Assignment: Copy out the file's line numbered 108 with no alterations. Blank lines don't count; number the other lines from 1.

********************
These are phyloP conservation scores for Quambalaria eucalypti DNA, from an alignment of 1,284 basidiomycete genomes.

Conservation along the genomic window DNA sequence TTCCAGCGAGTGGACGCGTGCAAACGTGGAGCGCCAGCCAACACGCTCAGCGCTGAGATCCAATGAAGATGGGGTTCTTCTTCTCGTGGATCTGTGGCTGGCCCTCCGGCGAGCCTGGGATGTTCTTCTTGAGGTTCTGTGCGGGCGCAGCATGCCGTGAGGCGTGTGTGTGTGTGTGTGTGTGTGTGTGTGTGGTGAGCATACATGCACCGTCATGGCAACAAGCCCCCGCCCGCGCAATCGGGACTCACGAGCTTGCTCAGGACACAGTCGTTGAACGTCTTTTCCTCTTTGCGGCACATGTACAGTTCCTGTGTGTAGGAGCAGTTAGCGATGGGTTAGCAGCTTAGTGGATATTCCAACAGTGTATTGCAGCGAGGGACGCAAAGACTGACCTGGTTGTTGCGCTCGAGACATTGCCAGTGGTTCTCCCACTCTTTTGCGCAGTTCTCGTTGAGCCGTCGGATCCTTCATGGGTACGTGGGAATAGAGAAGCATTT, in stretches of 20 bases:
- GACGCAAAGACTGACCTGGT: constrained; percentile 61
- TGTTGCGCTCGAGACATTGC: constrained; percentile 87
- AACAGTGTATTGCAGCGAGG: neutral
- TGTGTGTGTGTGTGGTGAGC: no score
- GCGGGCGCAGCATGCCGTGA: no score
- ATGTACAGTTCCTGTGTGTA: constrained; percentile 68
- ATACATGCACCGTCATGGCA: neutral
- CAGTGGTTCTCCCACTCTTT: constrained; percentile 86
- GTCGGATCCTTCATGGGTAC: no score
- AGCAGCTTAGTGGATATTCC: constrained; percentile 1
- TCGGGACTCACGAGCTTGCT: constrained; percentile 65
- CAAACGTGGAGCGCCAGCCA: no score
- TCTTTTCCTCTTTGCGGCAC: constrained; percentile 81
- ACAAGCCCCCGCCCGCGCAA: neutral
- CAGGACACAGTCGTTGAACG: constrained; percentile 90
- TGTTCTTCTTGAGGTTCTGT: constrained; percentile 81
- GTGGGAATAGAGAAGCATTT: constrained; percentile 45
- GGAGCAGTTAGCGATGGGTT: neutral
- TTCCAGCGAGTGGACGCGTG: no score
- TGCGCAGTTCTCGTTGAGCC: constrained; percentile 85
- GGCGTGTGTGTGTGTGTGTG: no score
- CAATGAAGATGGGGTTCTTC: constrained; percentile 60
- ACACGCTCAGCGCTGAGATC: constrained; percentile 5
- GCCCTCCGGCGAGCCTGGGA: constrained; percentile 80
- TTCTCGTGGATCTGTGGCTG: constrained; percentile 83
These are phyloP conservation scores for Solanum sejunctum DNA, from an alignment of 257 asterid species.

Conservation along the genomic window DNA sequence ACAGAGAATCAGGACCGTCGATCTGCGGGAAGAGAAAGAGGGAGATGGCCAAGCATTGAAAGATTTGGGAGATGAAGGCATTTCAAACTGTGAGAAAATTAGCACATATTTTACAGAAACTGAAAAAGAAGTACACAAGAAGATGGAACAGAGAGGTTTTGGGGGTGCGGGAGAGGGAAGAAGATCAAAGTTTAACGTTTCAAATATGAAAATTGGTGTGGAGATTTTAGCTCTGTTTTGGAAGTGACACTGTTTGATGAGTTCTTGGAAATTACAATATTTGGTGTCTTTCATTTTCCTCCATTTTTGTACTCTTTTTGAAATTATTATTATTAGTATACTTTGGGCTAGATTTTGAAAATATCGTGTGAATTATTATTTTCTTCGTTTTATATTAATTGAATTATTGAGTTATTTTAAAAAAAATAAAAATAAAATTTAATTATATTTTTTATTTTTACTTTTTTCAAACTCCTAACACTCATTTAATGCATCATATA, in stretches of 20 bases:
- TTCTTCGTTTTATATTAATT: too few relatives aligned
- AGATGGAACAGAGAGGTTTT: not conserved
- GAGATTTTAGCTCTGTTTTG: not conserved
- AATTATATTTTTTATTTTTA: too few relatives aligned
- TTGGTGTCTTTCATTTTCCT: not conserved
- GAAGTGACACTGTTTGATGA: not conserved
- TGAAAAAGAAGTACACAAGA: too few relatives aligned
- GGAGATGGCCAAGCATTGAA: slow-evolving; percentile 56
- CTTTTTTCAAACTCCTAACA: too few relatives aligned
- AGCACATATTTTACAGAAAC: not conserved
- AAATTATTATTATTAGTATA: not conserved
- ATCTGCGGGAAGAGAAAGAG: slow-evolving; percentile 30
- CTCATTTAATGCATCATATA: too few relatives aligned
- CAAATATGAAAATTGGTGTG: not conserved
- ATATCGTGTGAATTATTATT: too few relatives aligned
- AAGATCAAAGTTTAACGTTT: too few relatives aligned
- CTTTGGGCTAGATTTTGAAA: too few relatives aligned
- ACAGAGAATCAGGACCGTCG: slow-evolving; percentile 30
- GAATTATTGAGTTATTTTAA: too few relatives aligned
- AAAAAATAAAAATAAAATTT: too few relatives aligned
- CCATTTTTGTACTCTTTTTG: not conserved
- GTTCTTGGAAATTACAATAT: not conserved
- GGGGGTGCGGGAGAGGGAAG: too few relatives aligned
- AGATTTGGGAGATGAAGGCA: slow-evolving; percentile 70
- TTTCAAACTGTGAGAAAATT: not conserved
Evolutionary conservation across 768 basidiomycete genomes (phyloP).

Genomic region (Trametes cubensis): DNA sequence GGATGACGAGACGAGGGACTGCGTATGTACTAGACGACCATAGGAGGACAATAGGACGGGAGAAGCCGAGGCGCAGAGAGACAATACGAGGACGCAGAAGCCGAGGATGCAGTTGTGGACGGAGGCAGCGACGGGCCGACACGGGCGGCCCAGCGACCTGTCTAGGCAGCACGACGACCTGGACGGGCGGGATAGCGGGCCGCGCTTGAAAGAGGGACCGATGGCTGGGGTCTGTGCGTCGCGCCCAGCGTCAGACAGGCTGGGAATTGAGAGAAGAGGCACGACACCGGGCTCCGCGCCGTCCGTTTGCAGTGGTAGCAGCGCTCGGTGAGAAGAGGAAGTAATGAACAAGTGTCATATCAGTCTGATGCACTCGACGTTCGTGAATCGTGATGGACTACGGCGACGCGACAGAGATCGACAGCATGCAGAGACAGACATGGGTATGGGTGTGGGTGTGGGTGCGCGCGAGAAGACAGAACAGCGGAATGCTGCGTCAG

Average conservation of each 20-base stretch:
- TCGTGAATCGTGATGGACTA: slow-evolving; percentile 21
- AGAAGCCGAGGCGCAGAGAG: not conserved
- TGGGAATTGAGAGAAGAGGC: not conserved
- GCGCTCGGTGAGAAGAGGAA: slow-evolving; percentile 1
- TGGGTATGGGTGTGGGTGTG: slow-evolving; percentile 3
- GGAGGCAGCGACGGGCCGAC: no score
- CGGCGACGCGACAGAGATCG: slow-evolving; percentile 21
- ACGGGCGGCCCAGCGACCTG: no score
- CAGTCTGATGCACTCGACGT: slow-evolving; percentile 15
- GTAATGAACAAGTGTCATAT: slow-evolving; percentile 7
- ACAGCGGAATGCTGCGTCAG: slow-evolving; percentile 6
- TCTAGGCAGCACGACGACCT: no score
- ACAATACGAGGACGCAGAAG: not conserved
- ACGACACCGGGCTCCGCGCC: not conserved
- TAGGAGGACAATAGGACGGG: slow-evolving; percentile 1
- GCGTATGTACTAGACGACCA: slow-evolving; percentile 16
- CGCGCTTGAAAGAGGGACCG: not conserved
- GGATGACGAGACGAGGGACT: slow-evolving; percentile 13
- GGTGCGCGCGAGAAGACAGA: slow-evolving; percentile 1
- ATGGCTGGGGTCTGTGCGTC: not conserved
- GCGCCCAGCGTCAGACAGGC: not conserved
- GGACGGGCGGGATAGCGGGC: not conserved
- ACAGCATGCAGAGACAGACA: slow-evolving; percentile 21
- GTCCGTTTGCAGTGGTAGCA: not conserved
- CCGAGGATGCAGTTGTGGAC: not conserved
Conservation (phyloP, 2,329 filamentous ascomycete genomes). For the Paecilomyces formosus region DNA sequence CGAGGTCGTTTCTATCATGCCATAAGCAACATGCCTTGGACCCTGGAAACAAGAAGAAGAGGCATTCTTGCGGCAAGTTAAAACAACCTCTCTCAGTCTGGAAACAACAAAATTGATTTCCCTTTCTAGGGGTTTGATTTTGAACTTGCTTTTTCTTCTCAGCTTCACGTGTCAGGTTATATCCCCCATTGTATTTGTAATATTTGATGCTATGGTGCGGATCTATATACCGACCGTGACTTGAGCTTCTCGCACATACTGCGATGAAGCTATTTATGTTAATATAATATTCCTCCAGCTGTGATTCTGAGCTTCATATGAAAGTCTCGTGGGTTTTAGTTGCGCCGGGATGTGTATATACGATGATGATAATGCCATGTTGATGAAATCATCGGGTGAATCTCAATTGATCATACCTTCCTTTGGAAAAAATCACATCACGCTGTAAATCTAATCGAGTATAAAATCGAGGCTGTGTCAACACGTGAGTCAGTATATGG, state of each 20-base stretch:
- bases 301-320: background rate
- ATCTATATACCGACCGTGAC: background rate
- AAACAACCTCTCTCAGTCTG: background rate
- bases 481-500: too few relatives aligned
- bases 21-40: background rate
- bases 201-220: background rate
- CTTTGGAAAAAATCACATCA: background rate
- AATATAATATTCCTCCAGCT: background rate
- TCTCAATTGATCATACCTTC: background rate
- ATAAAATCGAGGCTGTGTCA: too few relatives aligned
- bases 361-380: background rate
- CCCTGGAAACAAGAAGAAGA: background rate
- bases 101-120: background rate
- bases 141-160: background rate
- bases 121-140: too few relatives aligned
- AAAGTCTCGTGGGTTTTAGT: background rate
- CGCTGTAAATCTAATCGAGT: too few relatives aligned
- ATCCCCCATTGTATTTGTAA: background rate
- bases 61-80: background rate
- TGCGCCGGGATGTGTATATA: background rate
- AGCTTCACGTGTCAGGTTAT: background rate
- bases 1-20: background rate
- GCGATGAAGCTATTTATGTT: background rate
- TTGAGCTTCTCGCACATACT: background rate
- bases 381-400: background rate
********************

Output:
- bases 381-400: background rate